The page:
Meet Zen­daya, star of Small­foot!

RTÉ Guide - - Contents -

In the new an­i­mated lm, Small­foot, the myth of the yeti – those big furry mon­sters ru­moured to live on the snowy slopes of the world’s tallest moun­tains – is turned up­side down. When a young yeti nds some­thing he thought didn’t ex­ist – a hu­man, news of this “small­foot” throws the yeti com­mu­nity into an up­roar over what else might be out in the big world beyond their snowy vil­lage. Star­ring Chan­ning Ta­tum as the cu­ri­ous yeti Migo and James Cor­den as the Small­foot, the cast are joined by singer and so­cial me­dia star Zen­daya as Meechee, the daugh­ter of the vil­lage chief, who is in­tensely cu­ri­ous about the world out­side the vil­lage. She tells us what it was like to play a big furry yeti.

“Meechee is the daugh­ter of the Stone­keeper, the leader of our yeti vil­lage. So ba­si­cally in this vil­lage, you’re not sup­posed to ask ques­tions or to know any­thing that isn’t lit­er­ally writ­ten in stone, on these tablets that Meechee’s father takes care of. When Migo says he’s seen some­thing that isn’t on the tablets, the small­foot, she and her friends go on a mis­sion to the out­side world to nd out if the Small­foot is real.

“When I went into the rst meet­ing about the lm, they had a mock-up of what my char­ac­ter was go­ing to look like and they did a lit­tle test of what my voice would be like with it. She was so cute and adorable, and I loved the sto­ry­line, so it felt like a great t for me.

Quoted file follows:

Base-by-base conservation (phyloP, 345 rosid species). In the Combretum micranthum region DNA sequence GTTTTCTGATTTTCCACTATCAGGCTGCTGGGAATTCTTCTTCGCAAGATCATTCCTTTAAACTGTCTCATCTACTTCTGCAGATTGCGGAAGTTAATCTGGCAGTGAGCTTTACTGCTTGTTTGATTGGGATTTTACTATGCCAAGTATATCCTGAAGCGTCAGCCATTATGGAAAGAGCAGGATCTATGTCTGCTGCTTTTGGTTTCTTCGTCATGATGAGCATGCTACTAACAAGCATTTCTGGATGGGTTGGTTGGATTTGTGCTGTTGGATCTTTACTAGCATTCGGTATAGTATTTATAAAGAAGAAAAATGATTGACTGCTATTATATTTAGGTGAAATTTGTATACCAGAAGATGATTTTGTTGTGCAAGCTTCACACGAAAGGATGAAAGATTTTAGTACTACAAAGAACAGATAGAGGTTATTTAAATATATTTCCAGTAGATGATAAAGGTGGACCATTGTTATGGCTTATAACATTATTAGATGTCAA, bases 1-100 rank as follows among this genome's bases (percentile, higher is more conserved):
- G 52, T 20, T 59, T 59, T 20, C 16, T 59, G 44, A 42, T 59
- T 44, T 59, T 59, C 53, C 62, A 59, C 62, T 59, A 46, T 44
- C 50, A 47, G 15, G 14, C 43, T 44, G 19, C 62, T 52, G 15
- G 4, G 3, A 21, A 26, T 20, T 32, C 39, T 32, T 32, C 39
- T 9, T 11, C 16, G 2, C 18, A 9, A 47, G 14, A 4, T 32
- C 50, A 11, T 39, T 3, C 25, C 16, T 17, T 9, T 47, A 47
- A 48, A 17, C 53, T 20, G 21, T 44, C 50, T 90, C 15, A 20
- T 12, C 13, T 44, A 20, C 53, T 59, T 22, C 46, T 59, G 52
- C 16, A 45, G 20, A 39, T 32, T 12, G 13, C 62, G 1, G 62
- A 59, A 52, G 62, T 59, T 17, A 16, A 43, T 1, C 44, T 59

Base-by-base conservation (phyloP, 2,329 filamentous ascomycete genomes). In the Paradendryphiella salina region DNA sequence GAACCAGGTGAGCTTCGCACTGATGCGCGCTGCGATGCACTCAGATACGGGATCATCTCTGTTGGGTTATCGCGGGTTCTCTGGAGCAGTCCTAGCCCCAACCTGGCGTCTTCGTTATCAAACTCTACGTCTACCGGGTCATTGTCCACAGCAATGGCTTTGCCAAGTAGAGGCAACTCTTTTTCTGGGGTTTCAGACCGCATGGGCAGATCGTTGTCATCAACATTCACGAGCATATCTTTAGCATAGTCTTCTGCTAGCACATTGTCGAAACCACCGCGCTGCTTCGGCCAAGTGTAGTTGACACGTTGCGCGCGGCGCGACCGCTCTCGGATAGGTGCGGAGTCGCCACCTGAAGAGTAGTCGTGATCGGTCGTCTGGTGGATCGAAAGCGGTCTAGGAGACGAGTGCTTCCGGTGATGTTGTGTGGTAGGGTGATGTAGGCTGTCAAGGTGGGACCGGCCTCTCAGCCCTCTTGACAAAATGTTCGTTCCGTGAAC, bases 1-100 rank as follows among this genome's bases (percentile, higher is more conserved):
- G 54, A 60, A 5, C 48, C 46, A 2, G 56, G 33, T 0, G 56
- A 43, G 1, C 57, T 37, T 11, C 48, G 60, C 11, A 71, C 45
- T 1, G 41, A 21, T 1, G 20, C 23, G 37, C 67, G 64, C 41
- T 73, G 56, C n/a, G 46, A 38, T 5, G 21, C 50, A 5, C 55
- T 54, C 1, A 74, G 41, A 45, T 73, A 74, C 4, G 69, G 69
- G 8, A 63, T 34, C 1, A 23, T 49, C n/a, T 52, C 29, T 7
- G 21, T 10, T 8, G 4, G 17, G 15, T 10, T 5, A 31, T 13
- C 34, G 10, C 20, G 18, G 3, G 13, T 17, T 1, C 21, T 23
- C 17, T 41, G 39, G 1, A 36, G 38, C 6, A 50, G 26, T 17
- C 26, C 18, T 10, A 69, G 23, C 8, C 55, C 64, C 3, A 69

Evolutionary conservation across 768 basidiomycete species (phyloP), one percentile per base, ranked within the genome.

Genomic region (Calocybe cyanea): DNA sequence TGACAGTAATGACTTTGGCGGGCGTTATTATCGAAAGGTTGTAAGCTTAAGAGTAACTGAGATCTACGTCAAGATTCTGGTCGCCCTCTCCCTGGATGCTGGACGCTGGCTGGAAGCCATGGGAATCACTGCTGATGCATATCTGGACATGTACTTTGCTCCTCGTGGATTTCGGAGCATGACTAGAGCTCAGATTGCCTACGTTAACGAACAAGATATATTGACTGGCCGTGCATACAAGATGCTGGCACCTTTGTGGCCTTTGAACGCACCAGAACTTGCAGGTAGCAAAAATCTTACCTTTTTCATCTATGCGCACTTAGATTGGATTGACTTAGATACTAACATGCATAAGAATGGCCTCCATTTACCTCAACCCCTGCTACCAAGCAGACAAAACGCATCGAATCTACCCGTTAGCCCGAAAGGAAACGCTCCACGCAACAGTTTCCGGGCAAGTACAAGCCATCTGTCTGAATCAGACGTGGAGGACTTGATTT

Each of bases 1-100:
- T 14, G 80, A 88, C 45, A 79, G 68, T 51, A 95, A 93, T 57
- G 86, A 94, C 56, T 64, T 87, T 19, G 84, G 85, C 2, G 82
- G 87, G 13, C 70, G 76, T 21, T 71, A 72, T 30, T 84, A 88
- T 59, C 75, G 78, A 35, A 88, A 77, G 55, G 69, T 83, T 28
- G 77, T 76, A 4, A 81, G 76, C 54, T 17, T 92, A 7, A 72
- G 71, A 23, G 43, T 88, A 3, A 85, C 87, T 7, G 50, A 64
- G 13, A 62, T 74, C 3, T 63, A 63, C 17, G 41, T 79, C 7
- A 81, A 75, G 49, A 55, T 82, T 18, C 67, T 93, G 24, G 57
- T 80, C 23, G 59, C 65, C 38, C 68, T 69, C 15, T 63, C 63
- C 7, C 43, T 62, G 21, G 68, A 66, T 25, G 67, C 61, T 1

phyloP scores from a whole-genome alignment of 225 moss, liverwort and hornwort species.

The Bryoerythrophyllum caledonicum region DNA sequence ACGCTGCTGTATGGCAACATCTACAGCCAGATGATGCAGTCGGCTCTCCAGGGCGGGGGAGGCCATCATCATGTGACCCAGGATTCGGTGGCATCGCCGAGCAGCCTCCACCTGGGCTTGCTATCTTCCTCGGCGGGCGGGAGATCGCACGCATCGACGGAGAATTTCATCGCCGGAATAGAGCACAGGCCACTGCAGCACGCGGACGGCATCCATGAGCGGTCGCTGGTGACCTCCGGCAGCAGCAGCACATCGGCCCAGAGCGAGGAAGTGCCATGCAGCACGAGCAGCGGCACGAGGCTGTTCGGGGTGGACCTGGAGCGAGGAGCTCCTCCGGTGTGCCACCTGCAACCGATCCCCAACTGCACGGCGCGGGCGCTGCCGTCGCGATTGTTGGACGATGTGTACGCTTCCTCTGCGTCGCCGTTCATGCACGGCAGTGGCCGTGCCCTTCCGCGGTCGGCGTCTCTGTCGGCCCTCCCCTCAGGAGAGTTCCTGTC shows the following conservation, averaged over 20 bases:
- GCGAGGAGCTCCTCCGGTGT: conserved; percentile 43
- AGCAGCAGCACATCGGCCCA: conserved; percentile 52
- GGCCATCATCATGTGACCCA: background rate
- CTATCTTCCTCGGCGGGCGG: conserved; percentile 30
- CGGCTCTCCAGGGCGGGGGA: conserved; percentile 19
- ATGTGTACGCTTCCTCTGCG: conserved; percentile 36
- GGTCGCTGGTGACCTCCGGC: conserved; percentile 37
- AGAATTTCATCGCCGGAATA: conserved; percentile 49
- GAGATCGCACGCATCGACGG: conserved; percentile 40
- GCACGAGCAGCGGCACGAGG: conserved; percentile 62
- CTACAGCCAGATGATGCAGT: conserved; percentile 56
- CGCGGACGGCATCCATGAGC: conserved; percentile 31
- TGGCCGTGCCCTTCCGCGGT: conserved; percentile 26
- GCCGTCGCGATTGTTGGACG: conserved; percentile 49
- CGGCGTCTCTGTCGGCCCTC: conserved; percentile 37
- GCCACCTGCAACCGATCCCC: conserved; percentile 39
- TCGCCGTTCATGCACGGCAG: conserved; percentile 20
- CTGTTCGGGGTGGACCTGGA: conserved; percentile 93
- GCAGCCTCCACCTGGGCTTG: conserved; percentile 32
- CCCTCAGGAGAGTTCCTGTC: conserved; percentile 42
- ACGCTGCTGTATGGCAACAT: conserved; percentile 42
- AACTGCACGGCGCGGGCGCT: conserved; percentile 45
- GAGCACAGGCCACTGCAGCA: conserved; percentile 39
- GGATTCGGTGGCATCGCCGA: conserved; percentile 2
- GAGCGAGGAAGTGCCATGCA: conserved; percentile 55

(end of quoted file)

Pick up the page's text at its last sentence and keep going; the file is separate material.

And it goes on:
“I think that all the clas­sic an­i­ma­tion has a deeper mean­ing and Small­foot de nitely has that too. There are so many mes­sages you can leave with – ac­cep­tance, love, fol­low­ing your heart. I think not just kids but adults can leave the lm with those feel­ings: I went to a screen­ing with my lit­tle nieces and my par­ents and they all en­joyed it – they had a great time and ev­ery­body left in a re­ally great mood.

“Peo­ple think that be­cause you don’t have to do all the rest of the things in­volved with act­ing, like cos­tumes, make-up or cam­era set-ups, that do­ing voice work is easy peasy le­mon squeezy, but it’s not. You’d prob­a­bly be sur­prised at how di cult it is –it re­quires a lot of imag­i­na­tion and a lot of en­ergy, be­cause you’re by your­self in a room with a mi­cro­phone, but you have to imag­ine that you’re some­where else and that you’re some­one else. You rely a lot on your di­rec­tor to paint the scene for you be­cause you’re gonna have to run with it in your head. It’s de nitely a di er­ent skill to act­ing in front of a cam­era – you have to cre­ate that world in your head, imag­ine what my char­ac­ter is go­ing to look like, where we’re go­ing to be, who I’m go­ing to be talk­ing to.

“But it was awe­some to play a fur-cov­ered mon­ster! It was so cool to see your voice com­ing out of some­thing that’s en­tirely di er­ent. Here’s the thing: you see a rough sketch, a gures that just kind of oats there and then you see it at the end with so much de­tail. It’s so beau­ti­ful that you feel you could just reach out and touch it. I have such an im­mense amount of re­spect for the an­i­ma­tors who ac­tu­ally put it all to­gether.

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